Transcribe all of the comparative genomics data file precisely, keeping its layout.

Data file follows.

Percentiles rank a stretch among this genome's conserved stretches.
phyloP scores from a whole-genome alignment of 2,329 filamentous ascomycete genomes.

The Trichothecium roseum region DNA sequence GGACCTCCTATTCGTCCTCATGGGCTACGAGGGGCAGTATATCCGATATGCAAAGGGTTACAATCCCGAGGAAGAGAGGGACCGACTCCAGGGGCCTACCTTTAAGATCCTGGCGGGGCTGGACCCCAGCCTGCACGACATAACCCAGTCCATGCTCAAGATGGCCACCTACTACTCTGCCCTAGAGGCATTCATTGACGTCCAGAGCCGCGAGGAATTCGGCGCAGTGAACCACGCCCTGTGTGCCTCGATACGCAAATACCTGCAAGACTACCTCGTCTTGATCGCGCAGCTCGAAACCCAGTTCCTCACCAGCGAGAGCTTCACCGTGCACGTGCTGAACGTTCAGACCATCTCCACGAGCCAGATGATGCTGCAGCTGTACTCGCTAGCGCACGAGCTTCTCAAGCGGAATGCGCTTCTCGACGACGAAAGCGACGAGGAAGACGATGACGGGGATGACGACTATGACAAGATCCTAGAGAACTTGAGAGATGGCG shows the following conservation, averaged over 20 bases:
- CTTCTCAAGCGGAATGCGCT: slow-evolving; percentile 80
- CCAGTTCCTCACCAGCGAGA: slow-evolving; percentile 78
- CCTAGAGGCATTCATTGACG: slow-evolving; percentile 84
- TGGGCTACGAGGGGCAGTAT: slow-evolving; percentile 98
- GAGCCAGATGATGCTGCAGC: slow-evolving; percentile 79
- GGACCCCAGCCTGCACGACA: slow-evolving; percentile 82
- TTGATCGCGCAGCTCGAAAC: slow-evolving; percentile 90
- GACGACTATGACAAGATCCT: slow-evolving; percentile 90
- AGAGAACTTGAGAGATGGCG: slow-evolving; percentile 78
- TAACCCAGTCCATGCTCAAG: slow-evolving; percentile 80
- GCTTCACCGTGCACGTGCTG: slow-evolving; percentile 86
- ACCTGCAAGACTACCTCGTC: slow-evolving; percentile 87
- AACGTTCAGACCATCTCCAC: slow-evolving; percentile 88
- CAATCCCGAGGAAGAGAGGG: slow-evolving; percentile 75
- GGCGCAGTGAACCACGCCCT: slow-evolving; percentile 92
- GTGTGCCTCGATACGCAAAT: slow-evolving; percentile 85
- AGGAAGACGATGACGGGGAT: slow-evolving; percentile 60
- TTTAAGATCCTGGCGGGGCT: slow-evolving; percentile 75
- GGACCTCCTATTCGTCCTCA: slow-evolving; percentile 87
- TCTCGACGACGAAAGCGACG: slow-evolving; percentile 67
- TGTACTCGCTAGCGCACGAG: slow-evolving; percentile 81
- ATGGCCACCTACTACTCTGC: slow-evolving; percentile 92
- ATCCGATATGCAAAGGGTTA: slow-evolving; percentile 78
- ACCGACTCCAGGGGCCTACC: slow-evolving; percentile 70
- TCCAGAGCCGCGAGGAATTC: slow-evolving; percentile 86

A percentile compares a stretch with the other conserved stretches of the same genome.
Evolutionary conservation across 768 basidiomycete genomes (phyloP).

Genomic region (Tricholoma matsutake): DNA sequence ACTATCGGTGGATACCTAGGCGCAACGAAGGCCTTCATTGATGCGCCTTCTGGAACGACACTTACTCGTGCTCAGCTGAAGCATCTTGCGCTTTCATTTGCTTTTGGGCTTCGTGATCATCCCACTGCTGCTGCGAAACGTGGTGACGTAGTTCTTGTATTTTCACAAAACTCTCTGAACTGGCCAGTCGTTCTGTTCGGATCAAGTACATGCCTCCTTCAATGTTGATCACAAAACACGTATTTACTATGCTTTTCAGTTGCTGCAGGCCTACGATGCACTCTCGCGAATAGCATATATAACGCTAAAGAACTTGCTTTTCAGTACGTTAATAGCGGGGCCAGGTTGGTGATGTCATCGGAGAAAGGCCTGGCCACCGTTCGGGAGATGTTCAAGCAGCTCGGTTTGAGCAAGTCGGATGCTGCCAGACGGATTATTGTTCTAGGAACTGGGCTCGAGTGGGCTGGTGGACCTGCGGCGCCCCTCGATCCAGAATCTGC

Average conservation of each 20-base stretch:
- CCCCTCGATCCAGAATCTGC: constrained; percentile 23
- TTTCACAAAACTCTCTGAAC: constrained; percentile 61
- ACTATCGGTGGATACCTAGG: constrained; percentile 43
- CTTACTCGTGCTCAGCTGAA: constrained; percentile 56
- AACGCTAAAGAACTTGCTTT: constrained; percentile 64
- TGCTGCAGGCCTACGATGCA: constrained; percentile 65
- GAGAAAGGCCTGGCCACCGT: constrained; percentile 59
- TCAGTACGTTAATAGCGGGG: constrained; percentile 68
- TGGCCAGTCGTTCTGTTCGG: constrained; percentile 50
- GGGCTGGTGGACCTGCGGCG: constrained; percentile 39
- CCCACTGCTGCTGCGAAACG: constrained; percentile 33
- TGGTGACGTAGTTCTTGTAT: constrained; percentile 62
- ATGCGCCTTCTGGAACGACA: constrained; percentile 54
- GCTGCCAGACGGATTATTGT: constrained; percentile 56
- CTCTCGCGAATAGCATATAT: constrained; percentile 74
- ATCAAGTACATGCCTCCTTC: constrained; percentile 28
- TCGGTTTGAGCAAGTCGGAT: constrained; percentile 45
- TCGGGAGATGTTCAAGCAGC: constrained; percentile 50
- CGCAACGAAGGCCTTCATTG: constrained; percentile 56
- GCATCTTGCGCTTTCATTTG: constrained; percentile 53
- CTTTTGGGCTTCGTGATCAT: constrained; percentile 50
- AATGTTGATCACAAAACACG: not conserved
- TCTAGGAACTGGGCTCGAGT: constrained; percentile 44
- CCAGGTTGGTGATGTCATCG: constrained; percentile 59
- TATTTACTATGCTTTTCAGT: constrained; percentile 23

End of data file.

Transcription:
Percentiles rank a stretch among this genome's conserved stretches.
phyloP scores from a whole-genome alignment of 2,329 filamentous ascomycete genomes.

The Trichothecium roseum region DNA sequence GGACCTCCTATTCGTCCTCATGGGCTACGAGGGGCAGTATATCCGATATGCAAAGGGTTACAATCCCGAGGAAGAGAGGGACCGACTCCAGGGGCCTACCTTTAAGATCCTGGCGGGGCTGGACCCCAGCCTGCACGACATAACCCAGTCCATGCTCAAGATGGCCACCTACTACTCTGCCCTAGAGGCATTCATTGACGTCCAGAGCCGCGAGGAATTCGGCGCAGTGAACCACGCCCTGTGTGCCTCGATACGCAAATACCTGCAAGACTACCTCGTCTTGATCGCGCAGCTCGAAACCCAGTTCCTCACCAGCGAGAGCTTCACCGTGCACGTGCTGAACGTTCAGACCATCTCCACGAGCCAGATGATGCTGCAGCTGTACTCGCTAGCGCACGAGCTTCTCAAGCGGAATGCGCTTCTCGACGACGAAAGCGACGAGGAAGACGATGACGGGGATGACGACTATGACAAGATCCTAGAGAACTTGAGAGATGGCG shows the following conservation, averaged over 20 bases:
- CTTCTCAAGCGGAATGCGCT: slow-evolving; percentile 80
- CCAGTTCCTCACCAGCGAGA: slow-evolving; percentile 78
- CCTAGAGGCATTCATTGACG: slow-evolving; percentile 84
- TGGGCTACGAGGGGCAGTAT: slow-evolving; percentile 98
- GAGCCAGATGATGCTGCAGC: slow-evolving; percentile 79
- GGACCCCAGCCTGCACGACA: slow-evolving; percentile 82
- TTGATCGCGCAGCTCGAAAC: slow-evolving; percentile 90
- GACGACTATGACAAGATCCT: slow-evolving; percentile 90
- AGAGAACTTGAGAGATGGCG: slow-evolving; percentile 78
- TAACCCAGTCCATGCTCAAG: slow-evolving; percentile 80
- GCTTCACCGTGCACGTGCTG: slow-evolving; percentile 86
- ACCTGCAAGACTACCTCGTC: slow-evolving; percentile 87
- AACGTTCAGACCATCTCCAC: slow-evolving; percentile 88
- CAATCCCGAGGAAGAGAGGG: slow-evolving; percentile 75
- GGCGCAGTGAACCACGCCCT: slow-evolving; percentile 92
- GTGTGCCTCGATACGCAAAT: slow-evolving; percentile 85
- AGGAAGACGATGACGGGGAT: slow-evolving; percentile 60
- TTTAAGATCCTGGCGGGGCT: slow-evolving; percentile 75
- GGACCTCCTATTCGTCCTCA: slow-evolving; percentile 87
- TCTCGACGACGAAAGCGACG: slow-evolving; percentile 67
- TGTACTCGCTAGCGCACGAG: slow-evolving; percentile 81
- ATGGCCACCTACTACTCTGC: slow-evolving; percentile 92
- ATCCGATATGCAAAGGGTTA: slow-evolving; percentile 78
- ACCGACTCCAGGGGCCTACC: slow-evolving; percentile 70
- TCCAGAGCCGCGAGGAATTC: slow-evolving; percentile 86

A percentile compares a stretch with the other conserved stretches of the same genome.
Evolutionary conservation across 768 basidiomycete genomes (phyloP).

Genomic region (Tricholoma matsutake): DNA sequence ACTATCGGTGGATACCTAGGCGCAACGAAGGCCTTCATTGATGCGCCTTCTGGAACGACACTTACTCGTGCTCAGCTGAAGCATCTTGCGCTTTCATTTGCTTTTGGGCTTCGTGATCATCCCACTGCTGCTGCGAAACGTGGTGACGTAGTTCTTGTATTTTCACAAAACTCTCTGAACTGGCCAGTCGTTCTGTTCGGATCAAGTACATGCCTCCTTCAATGTTGATCACAAAACACGTATTTACTATGCTTTTCAGTTGCTGCAGGCCTACGATGCACTCTCGCGAATAGCATATATAACGCTAAAGAACTTGCTTTTCAGTACGTTAATAGCGGGGCCAGGTTGGTGATGTCATCGGAGAAAGGCCTGGCCACCGTTCGGGAGATGTTCAAGCAGCTCGGTTTGAGCAAGTCGGATGCTGCCAGACGGATTATTGTTCTAGGAACTGGGCTCGAGTGGGCTGGTGGACCTGCGGCGCCCCTCGATCCAGAATCTGC

Average conservation of each 20-base stretch:
- CCCCTCGATCCAGAATCTGC: constrained; percentile 23
- TTTCACAAAACTCTCTGAAC: constrained; percentile 61
- ACTATCGGTGGATACCTAGG: constrained; percentile 43
- CTTACTCGTGCTCAGCTGAA: constrained; percentile 56
- AACGCTAAAGAACTTGCTTT: constrained; percentile 64
- TGCTGCAGGCCTACGATGCA: constrained; percentile 65
- GAGAAAGGCCTGGCCACCGT: constrained; percentile 59
- TCAGTACGTTAATAGCGGGG: constrained; percentile 68
- TGGCCAGTCGTTCTGTTCGG: constrained; percentile 50
- GGGCTGGTGGACCTGCGGCG: constrained; percentile 39
- CCCACTGCTGCTGCGAAACG: constrained; percentile 33
- TGGTGACGTAGTTCTTGTAT: constrained; percentile 62
- ATGCGCCTTCTGGAACGACA: constrained; percentile 54
- GCTGCCAGACGGATTATTGT: constrained; percentile 56
- CTCTCGCGAATAGCATATAT: constrained; percentile 74
- ATCAAGTACATGCCTCCTTC: constrained; percentile 28
- TCGGTTTGAGCAAGTCGGAT: constrained; percentile 45
- TCGGGAGATGTTCAAGCAGC: constrained; percentile 50
- CGCAACGAAGGCCTTCATTG: constrained; percentile 56
- GCATCTTGCGCTTTCATTTG: constrained; percentile 53
- CTTTTGGGCTTCGTGATCAT: constrained; percentile 50
- AATGTTGATCACAAAACACG: not conserved
- TCTAGGAACTGGGCTCGAGT: constrained; percentile 44
- CCAGGTTGGTGATGTCATCG: constrained; percentile 59
- TATTTACTATGCTTTTCAGT: constrained; percentile 23